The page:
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How Could myVici Change the Daily Deal Space?

By Edited Nov 13, 2013 0 0

The daily deal sector is getting fiercely competitive to say the least. Aside from Groupon and LivingSocial, who have become household names in this fast growing field, Amazon, AT&T, Google and other well known players are in the process of adding their name to the hat and going after a slice of the pie. There are also some lesser known parties who want a piece of the action, and myVici could be the one we need to keep an eye on.

Owned and operated by Delaware-based startup Vici Group Inc., myVici is a recently introduced service that aims to change the daily deal game as we know it. How does it plan to do this? By putting more of the control in the hands of the consumers and sellers, the two most important parties in the equation. Let’s take a closer look at myVici and the impact it could potentially have on the daily deal space.

A Different Spin on Deals

myVici is hoping to build its claim to fame on being different than the Groupons, LivingSocials, and Google Offers of the world. Instead of delivering location-based deals to the consumer and hoping they bite, this particular service takes the proactive approach of allowing the consumer to reach out and request the deals they want from select merchants. In order to get that bargain, 100 or more people must be interested. Once those people have been gathered, the service contacts the merchant to let them know that they have a group of potential customers ready to deal. Mike Tokar, the founder and brain behind myVici, believes this approach will change how deals are presented in the market.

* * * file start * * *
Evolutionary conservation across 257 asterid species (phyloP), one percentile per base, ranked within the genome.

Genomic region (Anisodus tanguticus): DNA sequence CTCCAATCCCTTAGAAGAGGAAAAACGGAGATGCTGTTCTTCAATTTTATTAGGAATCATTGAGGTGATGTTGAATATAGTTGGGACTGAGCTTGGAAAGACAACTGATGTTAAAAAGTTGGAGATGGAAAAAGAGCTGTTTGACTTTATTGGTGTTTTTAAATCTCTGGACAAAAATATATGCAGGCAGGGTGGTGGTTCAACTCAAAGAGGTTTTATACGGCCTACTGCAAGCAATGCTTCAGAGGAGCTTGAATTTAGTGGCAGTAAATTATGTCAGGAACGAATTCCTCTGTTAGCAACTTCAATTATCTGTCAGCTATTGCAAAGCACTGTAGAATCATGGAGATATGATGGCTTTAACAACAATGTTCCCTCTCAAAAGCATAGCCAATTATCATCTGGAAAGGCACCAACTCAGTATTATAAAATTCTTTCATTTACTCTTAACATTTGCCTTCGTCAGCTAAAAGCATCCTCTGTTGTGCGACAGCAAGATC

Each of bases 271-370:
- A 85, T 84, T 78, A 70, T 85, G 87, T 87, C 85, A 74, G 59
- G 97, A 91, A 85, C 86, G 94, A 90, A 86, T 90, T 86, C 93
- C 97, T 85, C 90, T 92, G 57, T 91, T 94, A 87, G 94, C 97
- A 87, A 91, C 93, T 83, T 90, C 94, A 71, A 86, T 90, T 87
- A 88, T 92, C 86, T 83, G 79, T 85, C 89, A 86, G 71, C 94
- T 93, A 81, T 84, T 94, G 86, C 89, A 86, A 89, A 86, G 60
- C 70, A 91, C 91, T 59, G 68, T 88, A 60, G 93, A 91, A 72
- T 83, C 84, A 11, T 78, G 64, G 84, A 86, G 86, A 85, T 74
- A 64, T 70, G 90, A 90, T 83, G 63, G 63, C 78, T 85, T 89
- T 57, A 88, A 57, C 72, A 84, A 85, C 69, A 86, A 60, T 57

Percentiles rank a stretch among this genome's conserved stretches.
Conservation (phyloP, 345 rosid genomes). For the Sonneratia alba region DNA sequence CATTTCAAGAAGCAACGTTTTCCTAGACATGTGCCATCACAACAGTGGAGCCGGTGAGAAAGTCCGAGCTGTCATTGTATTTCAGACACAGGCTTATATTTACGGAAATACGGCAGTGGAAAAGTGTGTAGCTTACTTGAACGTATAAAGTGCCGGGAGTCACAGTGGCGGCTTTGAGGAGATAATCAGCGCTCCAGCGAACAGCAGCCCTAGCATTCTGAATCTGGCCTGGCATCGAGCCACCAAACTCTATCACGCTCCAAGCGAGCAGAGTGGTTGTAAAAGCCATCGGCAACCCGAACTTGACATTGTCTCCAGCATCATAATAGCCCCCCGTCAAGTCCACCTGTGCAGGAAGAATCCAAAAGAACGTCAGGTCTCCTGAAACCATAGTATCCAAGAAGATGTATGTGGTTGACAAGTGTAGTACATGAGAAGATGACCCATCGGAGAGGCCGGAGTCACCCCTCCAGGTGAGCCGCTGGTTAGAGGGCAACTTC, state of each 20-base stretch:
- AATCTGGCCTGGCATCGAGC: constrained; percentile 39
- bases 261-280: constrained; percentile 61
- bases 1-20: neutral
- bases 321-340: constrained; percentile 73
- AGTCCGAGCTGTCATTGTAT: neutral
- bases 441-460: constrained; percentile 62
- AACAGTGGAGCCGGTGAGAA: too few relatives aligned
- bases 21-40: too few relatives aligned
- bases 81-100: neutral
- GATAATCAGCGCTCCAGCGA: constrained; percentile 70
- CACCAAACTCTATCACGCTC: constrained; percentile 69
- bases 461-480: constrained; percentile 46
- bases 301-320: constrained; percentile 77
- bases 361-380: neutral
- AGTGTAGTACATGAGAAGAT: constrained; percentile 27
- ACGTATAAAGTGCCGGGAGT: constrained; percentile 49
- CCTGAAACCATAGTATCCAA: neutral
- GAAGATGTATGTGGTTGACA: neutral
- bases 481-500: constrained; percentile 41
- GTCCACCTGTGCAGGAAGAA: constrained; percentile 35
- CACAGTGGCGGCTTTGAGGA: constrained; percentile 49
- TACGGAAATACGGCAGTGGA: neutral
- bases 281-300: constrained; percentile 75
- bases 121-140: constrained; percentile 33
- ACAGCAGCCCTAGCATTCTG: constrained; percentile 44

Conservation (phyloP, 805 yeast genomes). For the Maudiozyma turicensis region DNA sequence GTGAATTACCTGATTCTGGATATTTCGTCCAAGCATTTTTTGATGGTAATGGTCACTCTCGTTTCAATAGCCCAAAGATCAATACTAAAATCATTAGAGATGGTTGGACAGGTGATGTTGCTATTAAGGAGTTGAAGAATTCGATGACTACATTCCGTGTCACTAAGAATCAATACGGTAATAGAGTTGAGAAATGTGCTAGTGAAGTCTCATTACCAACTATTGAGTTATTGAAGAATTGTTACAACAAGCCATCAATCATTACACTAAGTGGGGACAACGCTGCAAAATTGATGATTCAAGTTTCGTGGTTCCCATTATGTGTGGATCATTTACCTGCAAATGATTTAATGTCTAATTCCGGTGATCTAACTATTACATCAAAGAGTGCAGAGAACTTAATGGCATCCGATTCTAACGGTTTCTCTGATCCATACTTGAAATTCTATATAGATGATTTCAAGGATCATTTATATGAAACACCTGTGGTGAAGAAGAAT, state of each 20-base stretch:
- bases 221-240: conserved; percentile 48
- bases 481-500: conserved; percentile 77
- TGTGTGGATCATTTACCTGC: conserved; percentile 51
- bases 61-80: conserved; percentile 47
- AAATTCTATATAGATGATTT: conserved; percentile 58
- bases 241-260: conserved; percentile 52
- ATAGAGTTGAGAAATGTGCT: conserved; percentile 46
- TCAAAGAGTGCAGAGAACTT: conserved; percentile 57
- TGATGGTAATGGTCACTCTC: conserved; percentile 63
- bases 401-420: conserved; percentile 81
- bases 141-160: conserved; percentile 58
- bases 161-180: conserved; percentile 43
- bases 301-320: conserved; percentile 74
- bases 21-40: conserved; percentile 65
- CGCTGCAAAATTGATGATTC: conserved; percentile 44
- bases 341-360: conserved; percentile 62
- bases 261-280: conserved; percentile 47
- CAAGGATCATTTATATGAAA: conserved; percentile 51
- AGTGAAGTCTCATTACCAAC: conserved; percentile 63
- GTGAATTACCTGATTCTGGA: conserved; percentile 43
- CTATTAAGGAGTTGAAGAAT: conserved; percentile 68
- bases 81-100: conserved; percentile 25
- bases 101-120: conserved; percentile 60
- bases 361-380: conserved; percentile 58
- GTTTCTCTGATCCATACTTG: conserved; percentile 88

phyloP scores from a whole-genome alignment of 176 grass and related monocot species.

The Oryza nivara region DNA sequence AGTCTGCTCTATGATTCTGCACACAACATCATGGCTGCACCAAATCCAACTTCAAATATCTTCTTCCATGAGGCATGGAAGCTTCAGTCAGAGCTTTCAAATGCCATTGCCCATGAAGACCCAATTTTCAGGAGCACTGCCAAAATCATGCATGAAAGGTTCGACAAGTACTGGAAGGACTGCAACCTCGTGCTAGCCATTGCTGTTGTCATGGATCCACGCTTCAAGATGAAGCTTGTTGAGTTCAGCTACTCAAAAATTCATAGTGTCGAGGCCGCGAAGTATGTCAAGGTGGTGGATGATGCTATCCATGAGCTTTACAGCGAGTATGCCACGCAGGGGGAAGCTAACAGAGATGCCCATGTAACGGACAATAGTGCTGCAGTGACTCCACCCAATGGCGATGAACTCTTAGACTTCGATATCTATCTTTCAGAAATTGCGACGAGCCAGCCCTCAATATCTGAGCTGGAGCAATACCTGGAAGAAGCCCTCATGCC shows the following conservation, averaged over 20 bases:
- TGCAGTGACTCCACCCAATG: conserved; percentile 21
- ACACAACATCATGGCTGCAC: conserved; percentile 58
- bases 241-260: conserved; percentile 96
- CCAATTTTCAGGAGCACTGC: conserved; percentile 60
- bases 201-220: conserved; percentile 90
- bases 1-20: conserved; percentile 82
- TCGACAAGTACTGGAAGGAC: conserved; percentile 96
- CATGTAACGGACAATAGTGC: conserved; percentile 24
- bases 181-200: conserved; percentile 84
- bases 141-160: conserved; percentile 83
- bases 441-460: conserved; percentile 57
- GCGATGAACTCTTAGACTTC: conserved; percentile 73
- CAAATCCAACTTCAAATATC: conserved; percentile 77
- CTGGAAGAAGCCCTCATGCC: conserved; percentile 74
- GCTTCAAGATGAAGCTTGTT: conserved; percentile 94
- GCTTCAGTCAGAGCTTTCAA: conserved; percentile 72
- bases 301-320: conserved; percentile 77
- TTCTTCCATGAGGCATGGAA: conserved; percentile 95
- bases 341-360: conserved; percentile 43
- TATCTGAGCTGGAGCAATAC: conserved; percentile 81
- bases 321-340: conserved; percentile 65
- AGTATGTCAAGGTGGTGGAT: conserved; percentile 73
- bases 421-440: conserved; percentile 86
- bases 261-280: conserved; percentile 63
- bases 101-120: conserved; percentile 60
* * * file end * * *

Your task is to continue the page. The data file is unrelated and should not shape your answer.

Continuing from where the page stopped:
The myVici approach is one that benefits both the consumer and the merchant. Of course the consumer benefits by being able to not only saving money, but saving money on the products or services they actually want. The relevance factor ultimately makes the service more attractive to the user who doesn’t want to deal with offers that do not match their interests. As for the merchant, they benefit by having the opportunity to do business that comes with less risks than Groupon and other services. Knowing that a group of consumers is interested in their products or services allows them to put together an offer that is favorable for the buyer, yet profitable for their pockets.


Only time will tell whether the service really makes an impact, but on the surface, myVici appears to be a win-win for all parties involved. While the service is currently only available in the state of Massachusetts, Tokar says it will be rolling in more markets over the coming months according to how consumers are requesting deals around the country. Consumers and businesses that are experiencing Groupon fatigue would be wise to give myVici a shot and decide for themselves if it is worthy alternative.



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